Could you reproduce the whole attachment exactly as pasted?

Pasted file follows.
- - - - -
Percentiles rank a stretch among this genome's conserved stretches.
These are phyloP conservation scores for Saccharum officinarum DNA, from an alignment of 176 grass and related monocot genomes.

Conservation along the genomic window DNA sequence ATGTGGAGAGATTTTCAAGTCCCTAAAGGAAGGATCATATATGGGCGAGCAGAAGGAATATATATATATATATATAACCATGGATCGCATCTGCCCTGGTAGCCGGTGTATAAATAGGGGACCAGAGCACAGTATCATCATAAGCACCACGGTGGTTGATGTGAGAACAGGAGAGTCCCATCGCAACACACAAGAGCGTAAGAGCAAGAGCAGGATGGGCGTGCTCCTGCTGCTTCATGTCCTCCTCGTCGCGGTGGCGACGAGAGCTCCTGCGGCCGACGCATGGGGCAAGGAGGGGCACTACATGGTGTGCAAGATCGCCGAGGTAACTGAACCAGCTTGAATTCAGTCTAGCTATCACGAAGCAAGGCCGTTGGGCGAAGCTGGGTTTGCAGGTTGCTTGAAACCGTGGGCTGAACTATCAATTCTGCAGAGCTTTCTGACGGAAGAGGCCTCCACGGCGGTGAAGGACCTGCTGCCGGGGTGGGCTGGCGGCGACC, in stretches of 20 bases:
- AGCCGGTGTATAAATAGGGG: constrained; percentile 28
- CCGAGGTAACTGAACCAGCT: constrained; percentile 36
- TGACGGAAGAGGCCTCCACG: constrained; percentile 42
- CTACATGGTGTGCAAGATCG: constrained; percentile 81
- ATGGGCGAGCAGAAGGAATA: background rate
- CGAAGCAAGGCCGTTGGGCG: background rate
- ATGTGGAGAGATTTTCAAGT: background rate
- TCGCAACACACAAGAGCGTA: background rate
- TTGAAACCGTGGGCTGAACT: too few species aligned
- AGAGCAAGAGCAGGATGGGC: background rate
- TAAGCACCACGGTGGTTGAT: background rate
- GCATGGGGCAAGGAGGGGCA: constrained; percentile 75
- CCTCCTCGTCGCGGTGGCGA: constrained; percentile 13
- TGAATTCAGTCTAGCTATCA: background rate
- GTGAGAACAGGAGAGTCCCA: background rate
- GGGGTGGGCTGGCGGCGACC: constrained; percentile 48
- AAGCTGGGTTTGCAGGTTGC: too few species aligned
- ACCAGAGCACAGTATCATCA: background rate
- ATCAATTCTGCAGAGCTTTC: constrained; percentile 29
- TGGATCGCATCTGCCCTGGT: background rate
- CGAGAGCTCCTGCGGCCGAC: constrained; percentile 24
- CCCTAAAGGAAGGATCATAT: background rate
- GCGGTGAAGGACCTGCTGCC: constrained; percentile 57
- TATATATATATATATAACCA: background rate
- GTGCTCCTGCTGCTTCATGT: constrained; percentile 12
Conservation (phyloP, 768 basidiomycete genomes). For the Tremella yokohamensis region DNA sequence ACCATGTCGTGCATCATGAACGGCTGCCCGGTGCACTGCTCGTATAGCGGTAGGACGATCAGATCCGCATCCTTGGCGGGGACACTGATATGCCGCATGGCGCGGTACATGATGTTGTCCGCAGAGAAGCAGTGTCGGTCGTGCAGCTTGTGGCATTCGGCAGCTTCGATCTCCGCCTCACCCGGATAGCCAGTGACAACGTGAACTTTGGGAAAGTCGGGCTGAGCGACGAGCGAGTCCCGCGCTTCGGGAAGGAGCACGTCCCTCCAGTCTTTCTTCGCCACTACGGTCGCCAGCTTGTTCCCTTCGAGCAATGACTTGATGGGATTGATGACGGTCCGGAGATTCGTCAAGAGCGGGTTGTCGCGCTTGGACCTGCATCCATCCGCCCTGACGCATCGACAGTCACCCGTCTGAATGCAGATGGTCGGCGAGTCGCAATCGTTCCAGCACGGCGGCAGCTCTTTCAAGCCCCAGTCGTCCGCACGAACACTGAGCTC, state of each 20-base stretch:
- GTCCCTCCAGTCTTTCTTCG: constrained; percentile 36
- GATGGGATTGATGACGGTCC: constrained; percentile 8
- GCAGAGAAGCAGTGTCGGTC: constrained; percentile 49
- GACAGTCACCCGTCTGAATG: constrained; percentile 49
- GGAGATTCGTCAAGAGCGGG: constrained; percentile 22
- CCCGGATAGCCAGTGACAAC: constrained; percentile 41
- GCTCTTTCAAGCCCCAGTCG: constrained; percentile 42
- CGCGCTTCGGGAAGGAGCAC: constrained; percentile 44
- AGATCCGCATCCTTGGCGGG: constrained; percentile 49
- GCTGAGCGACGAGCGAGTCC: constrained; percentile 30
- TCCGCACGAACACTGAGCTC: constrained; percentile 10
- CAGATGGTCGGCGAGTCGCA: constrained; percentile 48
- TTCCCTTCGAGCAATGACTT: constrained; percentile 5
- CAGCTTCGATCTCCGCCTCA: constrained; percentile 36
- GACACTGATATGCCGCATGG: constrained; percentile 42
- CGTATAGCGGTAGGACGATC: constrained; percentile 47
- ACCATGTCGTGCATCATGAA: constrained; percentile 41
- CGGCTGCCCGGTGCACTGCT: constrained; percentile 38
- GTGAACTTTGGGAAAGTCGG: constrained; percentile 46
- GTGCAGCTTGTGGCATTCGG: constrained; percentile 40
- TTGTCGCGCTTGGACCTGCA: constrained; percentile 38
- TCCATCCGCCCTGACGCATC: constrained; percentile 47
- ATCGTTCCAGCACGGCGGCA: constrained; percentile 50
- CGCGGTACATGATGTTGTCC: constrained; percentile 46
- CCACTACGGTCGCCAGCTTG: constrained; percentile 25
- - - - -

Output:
Percentiles rank a stretch among this genome's conserved stretches.
These are phyloP conservation scores for Saccharum officinarum DNA, from an alignment of 176 grass and related monocot genomes.

Conservation along the genomic window DNA sequence ATGTGGAGAGATTTTCAAGTCCCTAAAGGAAGGATCATATATGGGCGAGCAGAAGGAATATATATATATATATATAACCATGGATCGCATCTGCCCTGGTAGCCGGTGTATAAATAGGGGACCAGAGCACAGTATCATCATAAGCACCACGGTGGTTGATGTGAGAACAGGAGAGTCCCATCGCAACACACAAGAGCGTAAGAGCAAGAGCAGGATGGGCGTGCTCCTGCTGCTTCATGTCCTCCTCGTCGCGGTGGCGACGAGAGCTCCTGCGGCCGACGCATGGGGCAAGGAGGGGCACTACATGGTGTGCAAGATCGCCGAGGTAACTGAACCAGCTTGAATTCAGTCTAGCTATCACGAAGCAAGGCCGTTGGGCGAAGCTGGGTTTGCAGGTTGCTTGAAACCGTGGGCTGAACTATCAATTCTGCAGAGCTTTCTGACGGAAGAGGCCTCCACGGCGGTGAAGGACCTGCTGCCGGGGTGGGCTGGCGGCGACC, in stretches of 20 bases:
- AGCCGGTGTATAAATAGGGG: constrained; percentile 28
- CCGAGGTAACTGAACCAGCT: constrained; percentile 36
- TGACGGAAGAGGCCTCCACG: constrained; percentile 42
- CTACATGGTGTGCAAGATCG: constrained; percentile 81
- ATGGGCGAGCAGAAGGAATA: background rate
- CGAAGCAAGGCCGTTGGGCG: background rate
- ATGTGGAGAGATTTTCAAGT: background rate
- TCGCAACACACAAGAGCGTA: background rate
- TTGAAACCGTGGGCTGAACT: too few species aligned
- AGAGCAAGAGCAGGATGGGC: background rate
- TAAGCACCACGGTGGTTGAT: background rate
- GCATGGGGCAAGGAGGGGCA: constrained; percentile 75
- CCTCCTCGTCGCGGTGGCGA: constrained; percentile 13
- TGAATTCAGTCTAGCTATCA: background rate
- GTGAGAACAGGAGAGTCCCA: background rate
- GGGGTGGGCTGGCGGCGACC: constrained; percentile 48
- AAGCTGGGTTTGCAGGTTGC: too few species aligned
- ACCAGAGCACAGTATCATCA: background rate
- ATCAATTCTGCAGAGCTTTC: constrained; percentile 29
- TGGATCGCATCTGCCCTGGT: background rate
- CGAGAGCTCCTGCGGCCGAC: constrained; percentile 24
- CCCTAAAGGAAGGATCATAT: background rate
- GCGGTGAAGGACCTGCTGCC: constrained; percentile 57
- TATATATATATATATAACCA: background rate
- GTGCTCCTGCTGCTTCATGT: constrained; percentile 12
Conservation (phyloP, 768 basidiomycete genomes). For the Tremella yokohamensis region DNA sequence ACCATGTCGTGCATCATGAACGGCTGCCCGGTGCACTGCTCGTATAGCGGTAGGACGATCAGATCCGCATCCTTGGCGGGGACACTGATATGCCGCATGGCGCGGTACATGATGTTGTCCGCAGAGAAGCAGTGTCGGTCGTGCAGCTTGTGGCATTCGGCAGCTTCGATCTCCGCCTCACCCGGATAGCCAGTGACAACGTGAACTTTGGGAAAGTCGGGCTGAGCGACGAGCGAGTCCCGCGCTTCGGGAAGGAGCACGTCCCTCCAGTCTTTCTTCGCCACTACGGTCGCCAGCTTGTTCCCTTCGAGCAATGACTTGATGGGATTGATGACGGTCCGGAGATTCGTCAAGAGCGGGTTGTCGCGCTTGGACCTGCATCCATCCGCCCTGACGCATCGACAGTCACCCGTCTGAATGCAGATGGTCGGCGAGTCGCAATCGTTCCAGCACGGCGGCAGCTCTTTCAAGCCCCAGTCGTCCGCACGAACACTGAGCTC, state of each 20-base stretch:
- GTCCCTCCAGTCTTTCTTCG: constrained; percentile 36
- GATGGGATTGATGACGGTCC: constrained; percentile 8
- GCAGAGAAGCAGTGTCGGTC: constrained; percentile 49
- GACAGTCACCCGTCTGAATG: constrained; percentile 49
- GGAGATTCGTCAAGAGCGGG: constrained; percentile 22
- CCCGGATAGCCAGTGACAAC: constrained; percentile 41
- GCTCTTTCAAGCCCCAGTCG: constrained; percentile 42
- CGCGCTTCGGGAAGGAGCAC: constrained; percentile 44
- AGATCCGCATCCTTGGCGGG: constrained; percentile 49
- GCTGAGCGACGAGCGAGTCC: constrained; percentile 30
- TCCGCACGAACACTGAGCTC: constrained; percentile 10
- CAGATGGTCGGCGAGTCGCA: constrained; percentile 48
- TTCCCTTCGAGCAATGACTT: constrained; percentile 5
- CAGCTTCGATCTCCGCCTCA: constrained; percentile 36
- GACACTGATATGCCGCATGG: constrained; percentile 42
- CGTATAGCGGTAGGACGATC: constrained; percentile 47
- ACCATGTCGTGCATCATGAA: constrained; percentile 41
- CGGCTGCCCGGTGCACTGCT: constrained; percentile 38
- GTGAACTTTGGGAAAGTCGG: constrained; percentile 46
- GTGCAGCTTGTGGCATTCGG: constrained; percentile 40
- TTGTCGCGCTTGGACCTGCA: constrained; percentile 38
- TCCATCCGCCCTGACGCATC: constrained; percentile 47
- ATCGTTCCAGCACGGCGGCA: constrained; percentile 50
- CGCGGTACATGATGTTGTCC: constrained; percentile 46
- CCACTACGGTCGCCAGCTTG: constrained; percentile 25